For employers that have not yet applied for PPP forgiveness, after determining eligibility for the ERC (with a trusted advisor, of course!), a strategy for optimizing payroll costs to maximize PPP forgiveness while also claiming the ERC would need to be executed.
The Freed Maxick Tax Team’s guidance is that if you believe you would retroactively be eligible for the ERC in 2020, it might be best to sit tight and discuss your situation with us before submitting a PPP loan forgiveness application as there may be additional instructions from the SBA and Treasury.
Here’s what we know so far about the key changes to the ERC on a prospective matter. These changes only apply for credits earned between January 1, 2021 – June 30, 2021:
- The COVID Bill extends the ERC program from an original end date of December 31, 2020 to a new end date of June 30, 2021 and alters the components of the ERC for the credit period of January 1, 2021 – June 30, 2021 and ONLY for that period.
- Businesses are still not allowed to double dip qualified expenses for PPP and ERC. If you receive PPP2 funding, just tread lightly thinking it’s a slam dunk for both PPP and ERC as those same limitations still apply.
- The ERC is now calculated using 70% of qualified wages.
- The $10,000 limit per employee on qualified wages is still in place but now applicable for any qualified quarter. Employers could now be eligible to claim ERC on $10,000 of qualified wages on the same employee for wages paid in Q1 and Q2 of 2021. What was once a maximum credit of $5,000 per employee could be worth up to $14,000 in 2021.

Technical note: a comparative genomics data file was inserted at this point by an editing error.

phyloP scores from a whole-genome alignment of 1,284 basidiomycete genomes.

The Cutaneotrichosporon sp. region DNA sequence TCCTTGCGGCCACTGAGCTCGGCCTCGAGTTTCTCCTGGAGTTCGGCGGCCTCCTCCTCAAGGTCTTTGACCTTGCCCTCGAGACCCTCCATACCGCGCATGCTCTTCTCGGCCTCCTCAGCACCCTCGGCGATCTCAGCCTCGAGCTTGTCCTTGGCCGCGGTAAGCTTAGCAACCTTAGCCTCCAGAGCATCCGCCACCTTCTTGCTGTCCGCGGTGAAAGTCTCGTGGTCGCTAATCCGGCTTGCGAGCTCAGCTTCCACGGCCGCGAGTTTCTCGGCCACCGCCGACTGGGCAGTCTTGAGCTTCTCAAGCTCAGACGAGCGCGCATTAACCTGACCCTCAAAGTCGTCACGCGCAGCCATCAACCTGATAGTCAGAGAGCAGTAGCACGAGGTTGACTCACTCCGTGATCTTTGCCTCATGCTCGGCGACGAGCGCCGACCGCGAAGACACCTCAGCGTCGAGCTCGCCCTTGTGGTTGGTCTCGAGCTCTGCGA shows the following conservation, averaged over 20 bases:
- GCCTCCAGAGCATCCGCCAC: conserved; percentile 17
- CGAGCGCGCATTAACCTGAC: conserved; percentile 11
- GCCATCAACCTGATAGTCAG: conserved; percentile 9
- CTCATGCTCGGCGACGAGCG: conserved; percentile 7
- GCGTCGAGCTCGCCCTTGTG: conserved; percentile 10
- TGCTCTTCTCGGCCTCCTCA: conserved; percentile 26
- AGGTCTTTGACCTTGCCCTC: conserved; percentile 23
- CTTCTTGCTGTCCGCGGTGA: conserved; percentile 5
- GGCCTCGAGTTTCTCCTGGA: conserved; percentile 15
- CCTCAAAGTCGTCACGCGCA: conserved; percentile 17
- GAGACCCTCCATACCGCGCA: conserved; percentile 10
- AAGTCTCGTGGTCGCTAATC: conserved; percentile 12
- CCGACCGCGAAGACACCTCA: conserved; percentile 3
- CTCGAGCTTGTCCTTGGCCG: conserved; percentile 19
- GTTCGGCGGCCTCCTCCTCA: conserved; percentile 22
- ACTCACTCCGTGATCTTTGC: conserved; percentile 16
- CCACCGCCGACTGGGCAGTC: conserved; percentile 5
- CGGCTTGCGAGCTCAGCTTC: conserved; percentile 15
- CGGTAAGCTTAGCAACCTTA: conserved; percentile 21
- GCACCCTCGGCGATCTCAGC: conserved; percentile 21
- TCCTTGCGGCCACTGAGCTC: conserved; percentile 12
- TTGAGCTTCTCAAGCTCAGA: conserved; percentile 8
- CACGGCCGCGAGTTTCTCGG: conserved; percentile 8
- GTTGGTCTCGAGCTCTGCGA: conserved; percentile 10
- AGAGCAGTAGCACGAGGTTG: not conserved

- Eligibility for the ERC based on a gross receipts is now met if gross receipts decline 20% or more in Q1 or Q2 of 2021 compared to the same calendar quarter of 2019. Businesses also have the option of applying the 20% gross receipts test to an immediately preceding calendar quarter compared to the same quarter of the previous year. This means to be eligible for Q1 of 2021, you can either compare Q1 2021 gross receipts to Q1 gross receipts of 2019 OR you can compare Q4 2020 gross receipts to Q4 gross receipts of 2019.
- If an employer has fewer than 500 employees, qualifying wages for ERC eligibility purposes can now be included, regardless of whether employees are providing services or not.
Next Steps for an Employer to Claim the Employee Retention Credit
What was once a credit that most dismissed because they received PPP loans is now a credit that all businesses should take seriously. Determinations of eligibility and the subsequent documentation and reporting necessary for claiming the ERC is still murky and will likely be burdensome.
We urge you to consult with your tax advisor to explore whether or not you can benefit from these revisions to the CARES Act. The Freed Maxick Tax Team is prepared to help you navigate though these tricky waters and we are available for a complimentary consultation to this end.
Use the form below to connect with us or email Jonathan at email@example.com to begin this exploration.